State Update: Fires hold steady as victims get help

The state’s lead fire fighting agencies—the Department of Natural Resources (DNR)andthe State Fire Marshal’s Office of the Washington State Patrol (WSP)—continued to lead state government’s response today to multiple wildfires  in central and eastern Washington today.


Okanogan County: Fires were cooler this morning on the Carlton Complex, but were bad yesterday as 41 homes were destroyed near Alta Lake. County emergency management estimates a total of 150-200 homes have now been destroyed in Okanogan County. The Carlton Complex has burned 299,897 acres. Brewster, Pateros, Twisp, Winthrop and other communities in the county are temporarily powering water systems and sewer services on generator. Two of the four gas stations in Winthrop have power now, making it less of a problem to gasoline and diesel fuel.


While Okanogan County has been the hardest hit due to the sprawling Carlton Complex, wildfires are also burning in Chelan, Grant, Kittitas, Lincoln, Spokane and Yakima counties.

  • The Chiwaukum Complex has burned 11,051 acres and continues to grow.

o   The Mills Canyon Fire, branch of the Chiwaukum, has burned 22,571 acres

  • The Saddle Mountain Fire in Kittitas County has burned 20,200 acres but will demobilize at midnight.
  • The Watermelon Hill Fire in Spokane County has burned 8,000 acres.


Other state activities


The Washington State Department of Transportation is working to keep roads open. The latest on road closures and openings is at

The Department of Commerce’s Energy Office says approximately 7,000 customers of the Okanogan PUD and Okanogan Electric Cooperative are without power. Power for feeders along Interstate and state highways and from there into Pateros and Winthrop is estimated to be restored by the end of week. It is estimated that full restoration along county roads and to individual homes and businesses in Okanogan will take several weeks.


The Washington National Guard has four Blackhawk helicopters, two fuel trucks and 21 personnel deployed to Carlton Complex. There are two Chinook helicopters, two fuel trucks and 17 personnel on the Mills Canyon Complex. An incident communications package staffed by five personnel is setting up at Omak. Having completed pre-mobilization preparations, 100 National Guard soldiers are standing by in Yakima to support Department of Natural Resources fire fighters. Through July 19, Guard helicopters dropped 400,440 gallons of water on fires.


Personnel from the Department of Health’s (DOH) Environment Public Health Division are consulting with wildfire-impacted counties about air quality and water quality issues. DOH and the Department of Ecology are partnering to analyze and monitor how smoke and ash are affecting air quality.


The Department of Social and Health Services (DSHS) deployed two trained crews with a total of 20 youths to support DNR firefighting efforts.DSHS and the American Red Cross are co-leading state-level mass care and emergency assistance efforts with support from FEMA Region 10.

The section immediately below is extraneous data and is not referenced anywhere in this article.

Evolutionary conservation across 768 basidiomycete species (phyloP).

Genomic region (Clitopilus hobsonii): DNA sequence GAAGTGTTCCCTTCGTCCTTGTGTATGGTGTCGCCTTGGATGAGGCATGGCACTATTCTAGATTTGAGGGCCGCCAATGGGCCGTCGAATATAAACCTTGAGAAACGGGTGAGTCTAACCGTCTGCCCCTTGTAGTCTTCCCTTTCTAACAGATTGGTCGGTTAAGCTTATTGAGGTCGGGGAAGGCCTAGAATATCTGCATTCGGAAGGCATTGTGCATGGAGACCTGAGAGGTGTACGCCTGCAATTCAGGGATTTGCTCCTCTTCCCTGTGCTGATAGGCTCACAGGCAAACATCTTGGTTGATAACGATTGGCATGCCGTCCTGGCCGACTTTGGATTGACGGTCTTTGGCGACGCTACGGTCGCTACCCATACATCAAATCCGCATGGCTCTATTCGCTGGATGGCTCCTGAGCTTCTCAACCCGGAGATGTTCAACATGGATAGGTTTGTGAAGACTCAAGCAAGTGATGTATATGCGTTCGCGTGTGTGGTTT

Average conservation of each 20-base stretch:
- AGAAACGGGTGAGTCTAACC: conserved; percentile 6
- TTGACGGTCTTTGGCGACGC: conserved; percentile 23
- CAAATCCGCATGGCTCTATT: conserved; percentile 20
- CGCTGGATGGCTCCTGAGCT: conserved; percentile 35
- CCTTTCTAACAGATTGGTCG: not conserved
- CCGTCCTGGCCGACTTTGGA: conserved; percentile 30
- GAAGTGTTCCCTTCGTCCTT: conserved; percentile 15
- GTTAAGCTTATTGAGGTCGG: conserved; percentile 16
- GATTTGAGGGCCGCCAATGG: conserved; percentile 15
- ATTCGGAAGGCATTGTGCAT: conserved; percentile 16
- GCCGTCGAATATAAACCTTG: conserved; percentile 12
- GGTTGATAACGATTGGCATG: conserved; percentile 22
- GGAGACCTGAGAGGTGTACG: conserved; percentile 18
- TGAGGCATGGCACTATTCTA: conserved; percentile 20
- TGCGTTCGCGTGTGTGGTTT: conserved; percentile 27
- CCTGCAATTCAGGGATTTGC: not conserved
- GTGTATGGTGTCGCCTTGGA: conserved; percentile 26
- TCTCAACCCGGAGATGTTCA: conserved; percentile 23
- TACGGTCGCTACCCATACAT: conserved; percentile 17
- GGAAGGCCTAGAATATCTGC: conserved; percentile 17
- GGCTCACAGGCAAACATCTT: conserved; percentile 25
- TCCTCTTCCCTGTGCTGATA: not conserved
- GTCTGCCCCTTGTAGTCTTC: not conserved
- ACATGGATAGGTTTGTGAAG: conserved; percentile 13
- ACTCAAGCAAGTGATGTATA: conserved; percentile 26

The Department of Enterprise Services is assisting Okanogan County with a liaison to manage donations, and another liaison to support operations in the county’s emergency operations center in Omak.


Gov. Jay Inslee and Maj. Gen, Bret Daugherty from the Washington Military Department toured the Paschal-Sherman Indian Boarding School, a Bureau of Indian Affairs facility on the Colville Indian Reservation. The school is being considered for housing displaced individuals from the Carlton Complex fire, or National Guard and emergency services personnel supporting fire-fighting efforts.


Non-government agencies—The American Red Cross is operating shelters in Chelan, Omak and Winthrop and opening a shelter in Brewster tonight. The Red Cross and Southern Baptist Disaster Services began providing meals in Okanogan County today. The Red Cross is establishing a shelter in Brewster so residents from there will be closer to home. Many Brewster residents are currently using the shelter in the town of Chelan. The Chelan shelter will not close until people are no longer staying there. In coordination with the Red Cross, Okanogan County Health is contacting medical suppliers to ensure that Winthrop residents are able to get replacement oxygen bottles.


State agencies coordinate their support to the wildfire response through the State Emergency Operations Center (EOC) at Camp Murray. The Logistics Section of the State EOC is processing requests for generators from Pateros, Twisp and Winthrop. The three communities are already using back-up generators to power utility services and need more. A liaison from the State EOC’s Operations Section worked with utility officials in Okanogan County today as they assessed power requirements in Twisp and Winthrop.

Washington Energy Department seeks businesses for energy-efficiency program